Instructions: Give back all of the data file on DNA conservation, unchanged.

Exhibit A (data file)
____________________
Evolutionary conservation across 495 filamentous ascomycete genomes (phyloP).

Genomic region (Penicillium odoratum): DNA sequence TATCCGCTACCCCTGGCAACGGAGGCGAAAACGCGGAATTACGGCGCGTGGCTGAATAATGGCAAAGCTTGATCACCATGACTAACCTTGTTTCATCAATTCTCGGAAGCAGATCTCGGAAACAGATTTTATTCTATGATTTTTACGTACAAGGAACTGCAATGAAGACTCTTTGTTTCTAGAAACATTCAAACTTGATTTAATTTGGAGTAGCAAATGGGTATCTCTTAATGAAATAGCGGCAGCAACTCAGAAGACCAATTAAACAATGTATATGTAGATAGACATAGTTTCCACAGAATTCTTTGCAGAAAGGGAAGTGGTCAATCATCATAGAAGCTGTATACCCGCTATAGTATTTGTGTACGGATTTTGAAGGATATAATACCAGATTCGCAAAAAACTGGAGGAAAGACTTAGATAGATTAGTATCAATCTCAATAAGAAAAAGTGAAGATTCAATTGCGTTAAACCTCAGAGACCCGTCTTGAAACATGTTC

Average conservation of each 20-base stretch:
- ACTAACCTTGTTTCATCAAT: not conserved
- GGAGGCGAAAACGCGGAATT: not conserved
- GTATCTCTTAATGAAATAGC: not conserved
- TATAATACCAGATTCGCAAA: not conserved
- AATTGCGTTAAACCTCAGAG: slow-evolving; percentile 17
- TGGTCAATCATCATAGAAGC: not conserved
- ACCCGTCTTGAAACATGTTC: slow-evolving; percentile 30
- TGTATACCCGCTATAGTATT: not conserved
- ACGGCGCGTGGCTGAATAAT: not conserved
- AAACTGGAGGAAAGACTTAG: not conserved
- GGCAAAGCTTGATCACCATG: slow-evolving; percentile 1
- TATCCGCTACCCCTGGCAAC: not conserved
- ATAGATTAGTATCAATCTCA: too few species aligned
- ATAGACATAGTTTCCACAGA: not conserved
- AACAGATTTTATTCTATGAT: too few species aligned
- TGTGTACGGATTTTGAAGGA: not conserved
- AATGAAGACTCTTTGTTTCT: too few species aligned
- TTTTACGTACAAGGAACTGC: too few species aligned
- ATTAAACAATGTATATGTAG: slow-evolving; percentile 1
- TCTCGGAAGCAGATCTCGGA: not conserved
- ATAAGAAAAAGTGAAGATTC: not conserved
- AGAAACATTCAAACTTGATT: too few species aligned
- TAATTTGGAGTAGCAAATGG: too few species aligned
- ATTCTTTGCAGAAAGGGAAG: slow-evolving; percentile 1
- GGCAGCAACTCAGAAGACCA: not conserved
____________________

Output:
Evolutionary conservation across 495 filamentous ascomycete genomes (phyloP).

Genomic region (Penicillium odoratum): DNA sequence TATCCGCTACCCCTGGCAACGGAGGCGAAAACGCGGAATTACGGCGCGTGGCTGAATAATGGCAAAGCTTGATCACCATGACTAACCTTGTTTCATCAATTCTCGGAAGCAGATCTCGGAAACAGATTTTATTCTATGATTTTTACGTACAAGGAACTGCAATGAAGACTCTTTGTTTCTAGAAACATTCAAACTTGATTTAATTTGGAGTAGCAAATGGGTATCTCTTAATGAAATAGCGGCAGCAACTCAGAAGACCAATTAAACAATGTATATGTAGATAGACATAGTTTCCACAGAATTCTTTGCAGAAAGGGAAGTGGTCAATCATCATAGAAGCTGTATACCCGCTATAGTATTTGTGTACGGATTTTGAAGGATATAATACCAGATTCGCAAAAAACTGGAGGAAAGACTTAGATAGATTAGTATCAATCTCAATAAGAAAAAGTGAAGATTCAATTGCGTTAAACCTCAGAGACCCGTCTTGAAACATGTTC

Average conservation of each 20-base stretch:
- ACTAACCTTGTTTCATCAAT: not conserved
- GGAGGCGAAAACGCGGAATT: not conserved
- GTATCTCTTAATGAAATAGC: not conserved
- TATAATACCAGATTCGCAAA: not conserved
- AATTGCGTTAAACCTCAGAG: slow-evolving; percentile 17
- TGGTCAATCATCATAGAAGC: not conserved
- ACCCGTCTTGAAACATGTTC: slow-evolving; percentile 30
- TGTATACCCGCTATAGTATT: not conserved
- ACGGCGCGTGGCTGAATAAT: not conserved
- AAACTGGAGGAAAGACTTAG: not conserved
- GGCAAAGCTTGATCACCATG: slow-evolving; percentile 1
- TATCCGCTACCCCTGGCAAC: not conserved
- ATAGATTAGTATCAATCTCA: too few species aligned
- ATAGACATAGTTTCCACAGA: not conserved
- AACAGATTTTATTCTATGAT: too few species aligned
- TGTGTACGGATTTTGAAGGA: not conserved
- AATGAAGACTCTTTGTTTCT: too few species aligned
- TTTTACGTACAAGGAACTGC: too few species aligned
- ATTAAACAATGTATATGTAG: slow-evolving; percentile 1
- TCTCGGAAGCAGATCTCGGA: not conserved
- ATAAGAAAAAGTGAAGATTC: not conserved
- AGAAACATTCAAACTTGATT: too few species aligned
- TAATTTGGAGTAGCAAATGG: too few species aligned
- ATTCTTTGCAGAAAGGGAAG: slow-evolving; percentile 1
- GGCAGCAACTCAGAAGACCA: not conserved